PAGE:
It wasn’t a very good year: 1938 – Hitler’s Gamble by Giles MacDonogh
posted at 5:38 pm on April 3, 2010 by CK MacLeod
Considering the centrality of “Munich” to American thinking on foreign policy – and the centrality of the war that followed to what America has become – there’s an argument for considering 1938 to be as important to our understanding of ourselves as other American milestone years – 1776, 1787, 1860, 1929, 1945, and so on.
What makes 1938 unique on such a list is our own absence from the critical scenes. The effect in Giles MacDonogh’s month by month, sometimes day by day and hour by hour, chronicle of the year is a portrait of American leadership traced out as though in a photographic negative.
The cloudy, black and gray surface reveals the following: A world without American leadership is a world that can fall prey to the “gambles” of upstart second-raters and maniacs. A world without American leadership is a world in which secretive, shifting alliances, immoral deals, territorial larceny, and brute force lead, step by step, to chaos and conflagration. It’s a world in which everyone can choose to look the other way when a monster and his brood are appeased, and appeased again, at the expense of races, religions, and nations. It’s also a world in which anyone can get in on the action while the getting seems good, not daring to think that he might be next.
In other words, 1938 marks the last historical moment up to the present day during which other nations could pretend to solve matters of great importance without significant American involvement. For nearly three more years, the U.S. avoided formal entry into the developing conflict, but the last pretense that the world could take care of itself on its own ended a few months into 1939. Soon, the argument for acting “while dangers gather,” instead of waiting for whatever day of infamy, would have 60 – 100 million direct casualties and the rubble of nations weighing on its side.
That cataclysm is the other negative subject of this chronicle, which, like many histories focusing on Nazi Germany, makes for fascinating yet agonizing reading. At the beginning of the year, Adolf Hitler was Chancellor in a rightwing coalition government. The country and the National Socialist order spent the year on the verge of bankruptcy and economic chaos. German borders were still defined by the Versailles Treaty, and Germany’s range of action was constrained by, supposedly, firm commitments of France and Great Britain. The military establishment, still dominated by aristocrats and a special target of the Nazi power structure, spent much of the year planning and preparing a coup. According to much evidence, and for good reason, the German masses were uncertain and fearful, and still capable of resistance.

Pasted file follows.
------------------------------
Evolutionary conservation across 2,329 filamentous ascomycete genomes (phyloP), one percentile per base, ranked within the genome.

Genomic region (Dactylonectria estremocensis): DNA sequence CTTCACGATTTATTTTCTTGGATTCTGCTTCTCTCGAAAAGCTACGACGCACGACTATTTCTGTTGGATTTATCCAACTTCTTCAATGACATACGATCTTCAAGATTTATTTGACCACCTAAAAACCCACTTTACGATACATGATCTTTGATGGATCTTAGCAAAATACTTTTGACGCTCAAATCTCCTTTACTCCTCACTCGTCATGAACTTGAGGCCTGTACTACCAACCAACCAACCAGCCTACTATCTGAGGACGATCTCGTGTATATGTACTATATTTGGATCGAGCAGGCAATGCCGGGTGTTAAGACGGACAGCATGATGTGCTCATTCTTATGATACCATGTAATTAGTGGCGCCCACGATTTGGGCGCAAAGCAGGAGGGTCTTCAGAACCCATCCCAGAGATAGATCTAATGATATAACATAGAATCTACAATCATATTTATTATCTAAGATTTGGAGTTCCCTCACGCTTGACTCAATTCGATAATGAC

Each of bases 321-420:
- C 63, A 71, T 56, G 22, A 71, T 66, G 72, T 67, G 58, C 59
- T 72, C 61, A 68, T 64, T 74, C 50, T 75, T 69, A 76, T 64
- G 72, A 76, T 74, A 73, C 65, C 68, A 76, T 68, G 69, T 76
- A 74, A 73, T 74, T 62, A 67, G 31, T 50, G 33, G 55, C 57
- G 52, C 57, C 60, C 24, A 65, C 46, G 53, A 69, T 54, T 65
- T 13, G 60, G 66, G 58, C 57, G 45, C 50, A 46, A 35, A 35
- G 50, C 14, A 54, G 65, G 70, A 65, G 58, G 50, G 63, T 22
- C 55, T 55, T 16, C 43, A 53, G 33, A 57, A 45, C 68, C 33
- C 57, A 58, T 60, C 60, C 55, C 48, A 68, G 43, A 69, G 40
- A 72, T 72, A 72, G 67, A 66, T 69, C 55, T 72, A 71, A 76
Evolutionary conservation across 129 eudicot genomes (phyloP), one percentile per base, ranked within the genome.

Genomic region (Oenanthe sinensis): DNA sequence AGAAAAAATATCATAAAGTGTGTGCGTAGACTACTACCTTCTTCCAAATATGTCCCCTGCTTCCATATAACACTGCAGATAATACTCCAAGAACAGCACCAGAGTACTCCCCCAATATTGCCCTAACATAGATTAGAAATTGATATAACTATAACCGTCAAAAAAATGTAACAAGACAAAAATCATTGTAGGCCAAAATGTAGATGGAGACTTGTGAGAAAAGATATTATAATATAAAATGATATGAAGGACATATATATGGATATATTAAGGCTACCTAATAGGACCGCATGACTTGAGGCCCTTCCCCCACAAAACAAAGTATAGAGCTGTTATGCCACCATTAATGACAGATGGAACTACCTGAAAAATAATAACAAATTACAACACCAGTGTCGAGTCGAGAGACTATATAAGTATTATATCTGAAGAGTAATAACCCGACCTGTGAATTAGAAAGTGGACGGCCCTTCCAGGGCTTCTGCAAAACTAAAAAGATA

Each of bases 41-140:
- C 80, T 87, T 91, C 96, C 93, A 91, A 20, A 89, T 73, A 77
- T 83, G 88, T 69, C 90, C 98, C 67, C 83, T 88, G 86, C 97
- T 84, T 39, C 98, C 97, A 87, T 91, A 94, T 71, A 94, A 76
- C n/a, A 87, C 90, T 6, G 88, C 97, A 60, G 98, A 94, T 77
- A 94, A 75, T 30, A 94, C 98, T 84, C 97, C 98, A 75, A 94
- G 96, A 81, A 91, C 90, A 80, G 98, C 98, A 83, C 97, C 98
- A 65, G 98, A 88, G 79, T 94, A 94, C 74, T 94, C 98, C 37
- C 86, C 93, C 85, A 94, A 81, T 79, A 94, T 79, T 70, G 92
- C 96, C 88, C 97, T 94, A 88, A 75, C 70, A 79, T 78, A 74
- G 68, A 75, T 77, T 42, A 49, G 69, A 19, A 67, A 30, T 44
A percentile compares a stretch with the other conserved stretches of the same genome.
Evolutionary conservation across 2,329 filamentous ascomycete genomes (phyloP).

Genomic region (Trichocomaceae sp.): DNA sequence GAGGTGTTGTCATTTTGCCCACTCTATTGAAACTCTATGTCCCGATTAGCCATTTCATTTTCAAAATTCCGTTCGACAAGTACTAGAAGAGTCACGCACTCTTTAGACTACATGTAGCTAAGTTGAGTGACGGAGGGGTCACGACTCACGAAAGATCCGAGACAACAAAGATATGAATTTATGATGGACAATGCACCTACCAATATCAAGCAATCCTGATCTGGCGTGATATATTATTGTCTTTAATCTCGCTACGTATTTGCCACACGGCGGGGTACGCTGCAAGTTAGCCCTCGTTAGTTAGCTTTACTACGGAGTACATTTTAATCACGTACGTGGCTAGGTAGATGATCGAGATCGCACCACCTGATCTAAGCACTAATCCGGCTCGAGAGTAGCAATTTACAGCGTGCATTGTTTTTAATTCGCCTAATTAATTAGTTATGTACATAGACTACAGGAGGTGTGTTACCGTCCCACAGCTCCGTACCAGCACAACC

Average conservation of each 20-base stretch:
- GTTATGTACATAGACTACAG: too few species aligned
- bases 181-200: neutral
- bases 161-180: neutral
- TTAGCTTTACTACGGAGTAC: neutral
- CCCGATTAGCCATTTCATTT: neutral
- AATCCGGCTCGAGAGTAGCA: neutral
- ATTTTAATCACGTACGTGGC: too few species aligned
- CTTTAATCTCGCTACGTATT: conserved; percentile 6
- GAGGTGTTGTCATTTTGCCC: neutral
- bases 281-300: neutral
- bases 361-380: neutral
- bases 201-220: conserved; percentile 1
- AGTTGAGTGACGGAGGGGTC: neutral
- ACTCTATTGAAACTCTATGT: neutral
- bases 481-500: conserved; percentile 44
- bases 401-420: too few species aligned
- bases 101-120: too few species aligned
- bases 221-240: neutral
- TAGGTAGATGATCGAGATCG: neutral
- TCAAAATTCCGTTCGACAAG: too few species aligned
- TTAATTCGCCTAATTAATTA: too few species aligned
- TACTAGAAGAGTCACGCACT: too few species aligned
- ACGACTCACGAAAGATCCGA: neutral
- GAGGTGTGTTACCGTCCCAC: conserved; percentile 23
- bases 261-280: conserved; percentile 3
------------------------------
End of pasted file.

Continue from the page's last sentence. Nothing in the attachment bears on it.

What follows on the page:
By the end of the year, following a series of successful, highly improvisational acts of acrobatic brinksmanship on the world stage, Hitler was the unchallenged leader of an empire at dawn set for further expansion, the nation having already absorbed and to some extent exhausted its newly acquired financial, material, and human resources. The internal opposition had been silenced and humiliated. The officers around General Ludwig Beck put plans for rebellion, which at times had been mere days from irrevocable execution, on indefinite hold (many of the same conspirators would be involved in the Valkyrie plot six years later).
In the meantime – and this story takes up a large portion of 1938 – the oppression of the Jews and the suppression of dissent escalated. For the first time, a policy that foisted second-class status on law-abiding citizens took on a literally mass murderous shape, and in a widening transnational orbit, thanks to the collaboration of allies and opportunists. Someone should have been able to do the math: Millions of Jews to be forcibly dispossessed, under orders of expulsion from a continent increasingly under Nazi domination… minus thousands of spots grudgingly made available for immigration around the world. The final solution of this simple equation was something that either no one was willing to imagine or, a much darker thought, very many people, not just German-speaking people, were happy to write off on their own personal balance sheets.
Another piece of inexorable math might have been less obvious, but was critical to all that followed. The fascist economic system, contrary to the PR, was a total failure. Without larceny and enslavement on an international scale, it couldn’t survive. Combine economic compulsion with a culture of self-superiority and an ideology that celebrated the remorseless use of force, and war was inevitable.
These equations also expose certain schools of historical revisionism for the dreary obscenities they are. By 1938 there was already ample moral and, certainly for the Versailles signatories, legal justification to act against Hitler’s Germany. There was also opportunity: The regime was vulnerable to the point of desperation – to the point of having to gamble everything. Nothing succeeds like success, however, and the world, by cooperation and by omission, gave the Nazis one triumph and rescue after another. By the end of the year, the message sent and received was “barbarism works” and “no one can stop it” – as a new set of even greater wagers were readied.
For 70 years, we’ve been committed to sending the opposite messages, and have mostly succeeded, but are we still doing the math?
cross-posted at Zombie Contentions
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